All elite athletes are physically and mentally prepared. And those who practice extreme sports also have to assume they are going to be exposed to unpredictable situations and must be ready for anything that might pop up. Participants in the Vendée Globe go a step further. Aside from physical toughness, mental demand and facing unexpected events, there is an extra challenge: being alone at sea for many weeks.
We talked about this with Giancarlo Pedote:
Question: What leads someone to take on such an extreme challenge?
Answer: I think that the wish to take extreme risks is in you. It pushes you since you՚re very young. It՚s about overcoming limits, seeing things from a new perspective and testing yourself in a new context. It՚s a need that makes you meet more and more difficult and demanding challenges.
Q: Why does someone take the risks of solo sailing around the world?
A: As a sailor, I think about risks rationally, not emotionally. The same happens to someone who wears a motorcycle helmet when he goes for a ride: he wears a helmet because if he was driven by emotions, he would focus his energies on the risks involved and on the fact he could get injured and end on a wheelchair. I believe the risks you take when doing that type of sport aren՚t very different from those that any person can take in their daily life. I always take the necessary precautions so that everything goes well.
Q: What can you say about the solitude experienced when sailing?
A: It is a mind state that helps me to look inside me. I experience solitude as an opportunity, not as a limit, as it allows me to reflect upon everything I՚ve achieved in life and to think about my family and friends. Obviously, those who don՚t enjoy being alone will have a hard time.
Q: How important is mental strength?
A: Mental strength is essential because in navigation there are always unforeseen events that break your schemes. That՚s why it is so important to develop an adaptive behaviour. When you can adapt easily, you can really enjoy what you do.
Q: Sailing around the world takes many weeks: how do you manage to remain focused?
A: I՚m always focused, for me it՚s an everyday thing. Regardless of where I am, whether at sea or on land, I՚m concentrated fourteen hours a day. It՚s an attitude that I have in life, it՚s a habit.
Q: Is there time to relax?
A: Yes, when the wind drops and the ship moves slower, then I can relax a bit… Although, it՚s also true that՚s precisely the moment when you have to check the ship and verify everything is fine. The level of attention I pay can vary from 100% to 60%, but it will never be 0.
Q: Do you ever think about the dangers you face?
A: I know the dangers, but I don՚t let fear invade me; I՚m driven only by reason, as if I were playing chess. If I let myself be led by imaginary emotions and dangers, I’d better do something else.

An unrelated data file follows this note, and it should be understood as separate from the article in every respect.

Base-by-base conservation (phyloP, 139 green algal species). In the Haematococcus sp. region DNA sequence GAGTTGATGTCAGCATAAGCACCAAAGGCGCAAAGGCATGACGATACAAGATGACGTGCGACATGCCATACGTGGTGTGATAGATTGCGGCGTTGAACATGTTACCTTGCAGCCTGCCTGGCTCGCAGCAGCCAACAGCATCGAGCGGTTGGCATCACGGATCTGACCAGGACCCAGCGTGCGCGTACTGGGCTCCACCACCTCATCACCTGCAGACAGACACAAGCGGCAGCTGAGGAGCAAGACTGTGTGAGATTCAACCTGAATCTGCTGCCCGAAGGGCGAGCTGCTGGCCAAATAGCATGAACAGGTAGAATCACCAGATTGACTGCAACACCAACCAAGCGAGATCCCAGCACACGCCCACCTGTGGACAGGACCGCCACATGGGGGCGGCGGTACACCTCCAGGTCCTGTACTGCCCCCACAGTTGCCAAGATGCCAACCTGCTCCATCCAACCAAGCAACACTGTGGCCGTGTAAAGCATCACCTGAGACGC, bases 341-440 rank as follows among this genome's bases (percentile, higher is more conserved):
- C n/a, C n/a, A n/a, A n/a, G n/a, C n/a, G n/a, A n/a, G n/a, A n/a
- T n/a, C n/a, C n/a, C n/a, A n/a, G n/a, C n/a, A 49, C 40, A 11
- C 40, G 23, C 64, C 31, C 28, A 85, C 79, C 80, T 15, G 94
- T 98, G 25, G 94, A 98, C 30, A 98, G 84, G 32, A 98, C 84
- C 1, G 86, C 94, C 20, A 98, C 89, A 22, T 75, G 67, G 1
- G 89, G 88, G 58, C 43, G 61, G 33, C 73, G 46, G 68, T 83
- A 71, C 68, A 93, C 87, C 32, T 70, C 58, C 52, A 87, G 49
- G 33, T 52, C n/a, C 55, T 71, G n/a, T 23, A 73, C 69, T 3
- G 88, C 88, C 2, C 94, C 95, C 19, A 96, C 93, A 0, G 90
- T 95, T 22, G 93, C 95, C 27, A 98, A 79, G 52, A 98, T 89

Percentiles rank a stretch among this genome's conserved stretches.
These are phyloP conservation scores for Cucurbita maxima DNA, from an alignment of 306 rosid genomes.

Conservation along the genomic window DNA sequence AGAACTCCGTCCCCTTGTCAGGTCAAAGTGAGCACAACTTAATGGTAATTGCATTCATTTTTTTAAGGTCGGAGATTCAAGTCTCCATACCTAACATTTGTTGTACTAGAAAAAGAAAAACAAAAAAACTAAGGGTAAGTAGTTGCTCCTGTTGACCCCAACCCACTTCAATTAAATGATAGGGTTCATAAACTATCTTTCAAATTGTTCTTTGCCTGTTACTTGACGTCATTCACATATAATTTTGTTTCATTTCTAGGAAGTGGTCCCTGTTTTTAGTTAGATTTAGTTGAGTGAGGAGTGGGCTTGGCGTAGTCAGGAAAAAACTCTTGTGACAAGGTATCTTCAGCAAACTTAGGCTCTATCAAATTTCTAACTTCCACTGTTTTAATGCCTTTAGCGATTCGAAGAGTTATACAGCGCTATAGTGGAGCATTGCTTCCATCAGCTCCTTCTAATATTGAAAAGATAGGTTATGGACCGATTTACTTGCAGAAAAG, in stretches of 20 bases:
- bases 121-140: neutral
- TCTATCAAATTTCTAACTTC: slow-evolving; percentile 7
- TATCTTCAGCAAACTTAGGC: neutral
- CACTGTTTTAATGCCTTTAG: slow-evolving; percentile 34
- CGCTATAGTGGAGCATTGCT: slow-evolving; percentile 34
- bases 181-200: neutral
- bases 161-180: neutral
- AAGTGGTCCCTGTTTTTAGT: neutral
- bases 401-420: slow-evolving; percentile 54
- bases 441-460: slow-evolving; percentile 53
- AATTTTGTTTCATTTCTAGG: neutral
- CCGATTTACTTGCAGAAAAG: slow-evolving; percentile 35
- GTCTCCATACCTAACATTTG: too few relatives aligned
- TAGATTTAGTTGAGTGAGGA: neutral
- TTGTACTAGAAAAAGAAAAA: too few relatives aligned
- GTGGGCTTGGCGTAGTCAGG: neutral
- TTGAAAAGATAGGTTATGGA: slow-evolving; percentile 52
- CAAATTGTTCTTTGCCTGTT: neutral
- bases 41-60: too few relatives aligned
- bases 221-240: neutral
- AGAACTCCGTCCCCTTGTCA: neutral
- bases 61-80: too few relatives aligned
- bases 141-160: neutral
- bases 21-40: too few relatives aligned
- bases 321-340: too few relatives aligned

Q: What is it like to sleep while you are sailing?
A: I sleep badly, especially because it՚s very difficult to relax the muscles. You are used to a monophasic sleep pattern: I fall asleep around 23 pm and wake up around 8 am. But solo sailing demands a polyphasic sleep pattern, so I sleep for short periods of time throughout the day (8, 10 or 15 minutes), as many animals do. I՚ve been doing it for a few years and I got used to it. It՚s hard when I՚m on the mainland where sleeping habits are different, but it՚s part of my job.
Q: Doesn’t that way of resting affect your mental capacity?
A: The less you sleep, the more vulnerable you are from the emotional and rational point of view. So, it՚s important to rest well and to know how to identify the moment lack of sleep starts to affect you.
Q: A high competition sailboat is a demanding machine; how does a solo sailor prepare himself to face the difficulties that may arise?
A: It՚s a preparation that takes years and years because you have to know a bit of everything about the boat. You need to know about electricity, electronics, computers and energy; you have to be ready to repair a piece of carbon or any mechanical part. Whenever we assemble and dismantle the boat, I try to imagine how I՚d repair each piece in case of breakage. In 2013, on the high seas, my boat was split in two and I was able to repair it with the carbon that I had in reserve.
I՚ve been sailing in the IMOCA class for 10 years, so I had the opportunity to delve into different subjects. I spent a lot of time in the shipyard and learned a lot from the craftsmen. After some years of doing that, I acquired a certain degree of knowledge that prepared me to solve possible problems. If you are in the middle of the ocean and you don՚t know how to repair something that broke, your career has come to an end.
Q: What kind of physical activities can you do during navigation?
A: The space on the boat is very, very limited and you really can՚t move much, unless you want to go to stern when the sea is calm. I have some room where I can lie down and – although it՚s uncomfortable —I can also stand or sit in stem. Actually, the only type of physical activity that you can do on board is stretching your muscles.
Q: How much energy does work demand on board?
A: It demands a lot of physical energy, so you have to eat more than 4,000 calories a day. They are necessary to counteract the cold and the effort required by the tasks on the boat.
Q: The safe spaces of the IMOCA are very limited. What do you eat and how do you cook it?
A: I eat dehydrated food. I use a water purifier to remove the salt from the water, then I heat it and pour it into the powder preparation. After a few minutes, it swells and is ready to eat. It is also possible to bring vacuum-packed food, but there՚s one disadvantage: it weighs more. And when it comes to sailing, each gram counts.